‘The Cave Exhibition.’

My last few posts might give the impression that I’ve been spending more time attempting to learn Arabic than taking advantage of Damascus’ tourism opportunities. This impression is for the most part correct. Its hard work, and all the museums and such things keep the same hours as the various government ministries I’m frequenting like a lost ghost.

However, among other cultural activities, I have visited the Sayyida Rouqqya mosque. Bulit in 1993 and the main Mosque (masjed in Arabic. Who even knew ‘mosque’ wasn’t Arabic?) in the Shia quarter of the old city, visiting it is a bit like being inside a Christmas decoration with rather more slightly hysterical people than will comfortably fit.

The highlight was probably the toilets. At the entrance black clad women fight over an assortment of flipflops and crocs, having of course taken off their own shoes.

On the way to the old Customs Khan I saw a large sign pointing to ‘The Cave Exhibition.’ Of course I followed it, and its slightly smaller sign friends through a souk selling bejeweled evening gowns and accessories. The Cave Exhibition had nothing to do with caves, and wasn’t an exhibition; it was a labyrinthine shop selling inlaid wooden boxes and table cloths. None the less it made me very happy. One of the various small stone rooms had, in addition to the standed carving and inlayed marble, a glass cupboard covered in stickers. The BEC get everywhere.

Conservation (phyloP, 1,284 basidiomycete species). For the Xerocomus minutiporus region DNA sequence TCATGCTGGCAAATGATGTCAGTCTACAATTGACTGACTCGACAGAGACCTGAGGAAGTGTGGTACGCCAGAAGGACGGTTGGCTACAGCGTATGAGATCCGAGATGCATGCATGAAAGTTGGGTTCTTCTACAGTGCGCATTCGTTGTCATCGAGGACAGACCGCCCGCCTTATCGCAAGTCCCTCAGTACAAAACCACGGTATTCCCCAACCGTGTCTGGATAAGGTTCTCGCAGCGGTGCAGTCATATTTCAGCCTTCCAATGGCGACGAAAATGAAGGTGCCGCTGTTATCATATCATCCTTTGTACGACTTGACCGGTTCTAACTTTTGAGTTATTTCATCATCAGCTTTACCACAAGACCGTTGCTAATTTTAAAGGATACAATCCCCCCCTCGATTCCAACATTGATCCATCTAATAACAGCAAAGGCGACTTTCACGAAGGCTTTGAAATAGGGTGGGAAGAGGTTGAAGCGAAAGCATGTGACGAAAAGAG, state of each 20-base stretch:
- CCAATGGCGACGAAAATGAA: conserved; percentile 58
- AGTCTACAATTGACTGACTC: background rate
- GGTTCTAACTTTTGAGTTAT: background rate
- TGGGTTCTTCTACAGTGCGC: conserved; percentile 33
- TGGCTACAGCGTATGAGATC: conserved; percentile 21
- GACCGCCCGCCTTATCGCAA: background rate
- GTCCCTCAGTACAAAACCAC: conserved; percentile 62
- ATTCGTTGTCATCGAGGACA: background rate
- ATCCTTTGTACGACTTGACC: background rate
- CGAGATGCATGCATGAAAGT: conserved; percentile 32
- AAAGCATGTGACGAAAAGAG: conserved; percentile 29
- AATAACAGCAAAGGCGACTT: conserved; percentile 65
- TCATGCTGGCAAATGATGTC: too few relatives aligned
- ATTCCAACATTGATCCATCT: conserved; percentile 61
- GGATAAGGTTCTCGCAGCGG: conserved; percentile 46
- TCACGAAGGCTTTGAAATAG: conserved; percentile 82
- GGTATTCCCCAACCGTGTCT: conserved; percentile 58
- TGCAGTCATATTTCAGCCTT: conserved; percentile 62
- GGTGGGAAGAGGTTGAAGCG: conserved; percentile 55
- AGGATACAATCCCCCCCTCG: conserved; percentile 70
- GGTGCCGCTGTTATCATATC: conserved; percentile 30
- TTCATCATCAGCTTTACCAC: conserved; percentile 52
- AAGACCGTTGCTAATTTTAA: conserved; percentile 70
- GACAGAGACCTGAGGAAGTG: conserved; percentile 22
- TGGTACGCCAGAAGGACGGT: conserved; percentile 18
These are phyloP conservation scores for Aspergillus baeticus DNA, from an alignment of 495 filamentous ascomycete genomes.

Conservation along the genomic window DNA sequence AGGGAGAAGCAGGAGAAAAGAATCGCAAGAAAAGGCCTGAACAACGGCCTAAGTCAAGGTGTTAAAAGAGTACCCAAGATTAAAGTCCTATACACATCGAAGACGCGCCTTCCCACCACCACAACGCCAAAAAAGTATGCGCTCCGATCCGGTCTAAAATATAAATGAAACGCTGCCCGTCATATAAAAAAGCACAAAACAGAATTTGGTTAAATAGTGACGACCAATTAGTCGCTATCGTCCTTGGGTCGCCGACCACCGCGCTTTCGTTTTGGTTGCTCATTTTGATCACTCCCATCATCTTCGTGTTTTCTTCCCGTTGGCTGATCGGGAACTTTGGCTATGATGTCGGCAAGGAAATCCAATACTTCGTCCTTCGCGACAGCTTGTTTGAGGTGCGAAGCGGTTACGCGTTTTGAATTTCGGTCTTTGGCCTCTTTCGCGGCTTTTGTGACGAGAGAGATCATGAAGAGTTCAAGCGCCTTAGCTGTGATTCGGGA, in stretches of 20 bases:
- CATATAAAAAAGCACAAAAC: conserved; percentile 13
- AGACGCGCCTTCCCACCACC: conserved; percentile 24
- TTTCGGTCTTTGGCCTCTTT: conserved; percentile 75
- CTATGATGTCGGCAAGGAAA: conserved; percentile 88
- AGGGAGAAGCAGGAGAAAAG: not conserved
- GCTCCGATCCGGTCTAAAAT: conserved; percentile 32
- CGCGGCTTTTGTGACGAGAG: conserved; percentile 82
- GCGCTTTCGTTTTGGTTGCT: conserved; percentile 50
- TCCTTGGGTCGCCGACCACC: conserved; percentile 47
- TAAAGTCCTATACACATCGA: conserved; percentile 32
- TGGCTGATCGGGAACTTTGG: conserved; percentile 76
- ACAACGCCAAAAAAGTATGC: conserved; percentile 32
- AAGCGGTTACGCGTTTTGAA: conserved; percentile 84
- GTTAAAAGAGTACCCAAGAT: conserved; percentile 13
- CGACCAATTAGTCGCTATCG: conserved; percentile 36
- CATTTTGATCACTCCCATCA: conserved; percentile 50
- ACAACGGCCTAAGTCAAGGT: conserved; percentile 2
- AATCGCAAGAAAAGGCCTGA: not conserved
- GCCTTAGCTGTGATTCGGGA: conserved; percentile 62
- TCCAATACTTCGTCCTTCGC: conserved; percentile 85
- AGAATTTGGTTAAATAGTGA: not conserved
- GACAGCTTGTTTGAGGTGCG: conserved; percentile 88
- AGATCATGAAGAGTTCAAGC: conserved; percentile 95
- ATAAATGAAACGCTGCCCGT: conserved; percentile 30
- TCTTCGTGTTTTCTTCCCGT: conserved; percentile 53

In any other news I’m spending a ridiculous amount of time trying to sort out my residency permit, which is currently in a bureaucratic limbo, along with my rental contract which I need to move the permit along. Hence spending so much time in internet cafes, emailing people for 3 minutes then trying to fill up the rest of my quarter hour.

Author: adventuresinarabic

I'm studying Arabic in Damascus, living through the Arab Spring and blogging about my experiences hear.

2 thoughts on “‘The Cave Exhibition.’”

  1. I’m glad you’re managing to do some tourism. I’ve been browsing in the Bradt guide to Syria which says Maristan Nur Ad-Din – a former lunatic asylum turned into a Medical Museum – ‘should be one of your highest priorities in the Old City’. Exhibits include a room full of stuffed animals showing the range of wildlife that used to roam in the Damascus area (in a medical museum??), a display of Ottoman circumcision scissors, an 11th century dentists chair and loads of stuff about Arab mathematicians and scientists such as Abbas Ibn Firnas: ‘In 875, aged 70, having perfected a machine of silk and eagles feathers, he jumped from a mountain, staying aloft for 10 minutes. He crashed on landing, and correctly concluded that he needed to give his device a tail to make it stall on landing’.

    Sounds like a winner.

    I admire the way you’re sticking at the bureaucracy. Hope it all gets sorted out.

    1. I have that they guide book, so i know the museum closes at 2pm. the institute finishes at 12.30, and it takes at lest half an hour to get into town. The other day i descovered a whole new form of public transport with folding seats. It was exciting. I’m suposed to be going to Maula tomorrow with some girls from the institute, but now I’m homeless I might need to rethink my plans.

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